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Thread: TV Typewriter replica project back on track

  1. #311
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    Quote Originally Posted by falter View Post
    A new problem -- sometimes when I drill through pads, the pad on the opposite side lifts! I hope age hasn't weakened the copper's adhesion..
    Don't drill all the way though from both sides. Drill though the top layer of copper on one side, flip over and drill through on the other.

  2. #312
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    When you drill, back your work up with a sacrificial piece of PCB material--clamp tightly--use a sharp carbide drill and a high-speed drill press (>3000 RPM).

  3. #313
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    Thanks for the tip.

    Well, I managed to pull the two epoxied boards apart. I will attempt a redo once I have a better process. Now I just need to figure out how to remove the cured epoxy, which is advertised as solvent proof once cured.

  4. #314
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    Try scraping the epoxy off. If that fails, try sanding.

  5. #315
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    I'm thinking that too.. but worried about scratching the substrate.

  6. #316
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    Well, if you use a fine grit, it'll give the epoxy something to grab onto, so not a bad thing.

  7. #317
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    Well, here it is.. the first new Signal 24-1A transformer in probably eons:

    20170721_172238.jpg

    The part itself cost $105US. There was a setup charge of $44. And then Signal had to use UPS, the courier every Canadian hates, because UPS *has* to charge a brokerage fee equivalent, in this case, to half the value of the part, for each and every shipment coming up from the US. Ugh. But at least now I have exactly the right piece for the job.

    Now some difficult decisions.

    As you'll recall, the TVT I have built was built using artwork from the SWTPC site. Because there were no dimensions on the original artwork (because it was printed at full size), I ended up with boards that are about 1/4 inch too small all around. That means the transformer is uncomfortably close to the timing, memory and cursor boards as things sit. It also means things like the mounts for the case are too close to traces/switches/etc.

    You'll also recall I recently got my hands on some vintage 1973 board stock. However, that stock is 0.031" thick, way too thin to take the weight of this transformer. My idea was to reinforce by epoxying a second piece of substrate to the first, but epoxy is proving much more difficult to work with than anticipated. Despite my best efforts, I always end up with these unsightly gaps. They don't affect performance, but they're ugly.

    The other problem is, I built my prototype TVT case to the wrong dimensions also. It is correct width wise but not length. And of course, the correct size board will not fit in the compartment at the back. And I cannot increase the depth of that because the wood was cut too short and there's not enough room to stretch it out. Aaaaah!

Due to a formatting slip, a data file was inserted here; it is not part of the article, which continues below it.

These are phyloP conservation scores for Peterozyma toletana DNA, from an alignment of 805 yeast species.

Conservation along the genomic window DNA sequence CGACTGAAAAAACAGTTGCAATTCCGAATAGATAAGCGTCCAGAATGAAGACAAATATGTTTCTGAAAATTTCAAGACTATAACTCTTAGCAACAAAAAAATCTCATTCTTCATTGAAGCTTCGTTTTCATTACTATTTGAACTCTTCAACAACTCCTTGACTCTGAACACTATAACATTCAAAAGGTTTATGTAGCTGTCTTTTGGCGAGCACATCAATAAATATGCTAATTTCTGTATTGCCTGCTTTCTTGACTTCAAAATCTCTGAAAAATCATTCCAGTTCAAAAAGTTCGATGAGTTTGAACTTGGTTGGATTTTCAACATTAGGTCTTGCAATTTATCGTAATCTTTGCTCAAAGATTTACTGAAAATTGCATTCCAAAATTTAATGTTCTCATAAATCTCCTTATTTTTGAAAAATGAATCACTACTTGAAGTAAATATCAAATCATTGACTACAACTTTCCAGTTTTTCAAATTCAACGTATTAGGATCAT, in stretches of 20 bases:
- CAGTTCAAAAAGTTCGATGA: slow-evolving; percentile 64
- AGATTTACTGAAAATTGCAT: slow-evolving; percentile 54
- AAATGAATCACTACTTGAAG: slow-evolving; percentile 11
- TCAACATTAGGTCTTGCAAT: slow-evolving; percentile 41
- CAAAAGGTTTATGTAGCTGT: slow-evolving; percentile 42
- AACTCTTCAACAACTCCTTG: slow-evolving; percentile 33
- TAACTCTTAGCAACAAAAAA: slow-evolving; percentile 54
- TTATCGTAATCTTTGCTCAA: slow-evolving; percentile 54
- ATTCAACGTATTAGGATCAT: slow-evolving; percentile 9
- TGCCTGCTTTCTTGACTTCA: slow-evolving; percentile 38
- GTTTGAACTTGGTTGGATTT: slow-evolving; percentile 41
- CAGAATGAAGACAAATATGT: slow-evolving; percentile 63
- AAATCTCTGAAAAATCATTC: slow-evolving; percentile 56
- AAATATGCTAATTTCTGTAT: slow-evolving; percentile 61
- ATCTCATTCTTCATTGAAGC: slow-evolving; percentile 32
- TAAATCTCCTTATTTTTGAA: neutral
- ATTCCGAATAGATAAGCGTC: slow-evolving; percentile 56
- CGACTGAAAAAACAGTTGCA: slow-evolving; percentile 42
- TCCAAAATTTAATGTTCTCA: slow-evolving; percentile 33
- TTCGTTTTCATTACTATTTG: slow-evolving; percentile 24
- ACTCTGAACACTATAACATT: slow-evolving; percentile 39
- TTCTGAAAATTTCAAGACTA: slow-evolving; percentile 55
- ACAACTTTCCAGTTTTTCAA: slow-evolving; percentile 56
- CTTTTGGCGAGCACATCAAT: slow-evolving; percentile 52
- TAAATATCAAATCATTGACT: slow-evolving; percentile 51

So my choice now is to try and jury rig this, or start over. And then from there, whether to insist on using these vintage boards somehow (if I can find a better adhesive) or use modern stuff. Sigh.
    Last edited by falter; July 21st, 2017 at 05:40 PM.

  8. #318
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    So yeah, this idea of bonding two PCBs together is not working out so great. I got myself a press, but it makes no difference.. the epoxy always forms pockets somewhere. I mean, functionally it does its job, but it looks like crap. And the whole point of using vintage stock was to look convincing.

    So I'm trying a different tack - epoxy around the edges and then where I have double sided, like my Mark-8 boards, epoxy under ICs, etc.. where it won't be visible.

    Best solution I can find. Unfortunately too late for some of the boards I already did.. I've got them apart but epoxy does not come off without major scraping!

  9. #319
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    Here's an attempt bonding around the edges:

    20170727_095058.jpg

    I figure.. things will be reinforced because you will have parts that are mounted on one side and fastened on the other. For the Mark8 boards, everything will be soldered on both sides.. and I can put a bit of epoxy under socket pads, where it'll never be seen, to reinforce. Thoughts? The TVT mainboard is the one I worry about most.. it has to support the weight of the transformer, upside down.

  10. #320
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    I'm kinda surprised that you'd use epoxy; seems to me that'd be pretty hard to apply evenly and not leave voids.

    Did you try any spray-on adhesives? Even if the bond isn't as strong as epoxy I'd expect that two sheets glued and pressed together would still be pretty hard to separate. Might be worth a test with some scrap pieces...

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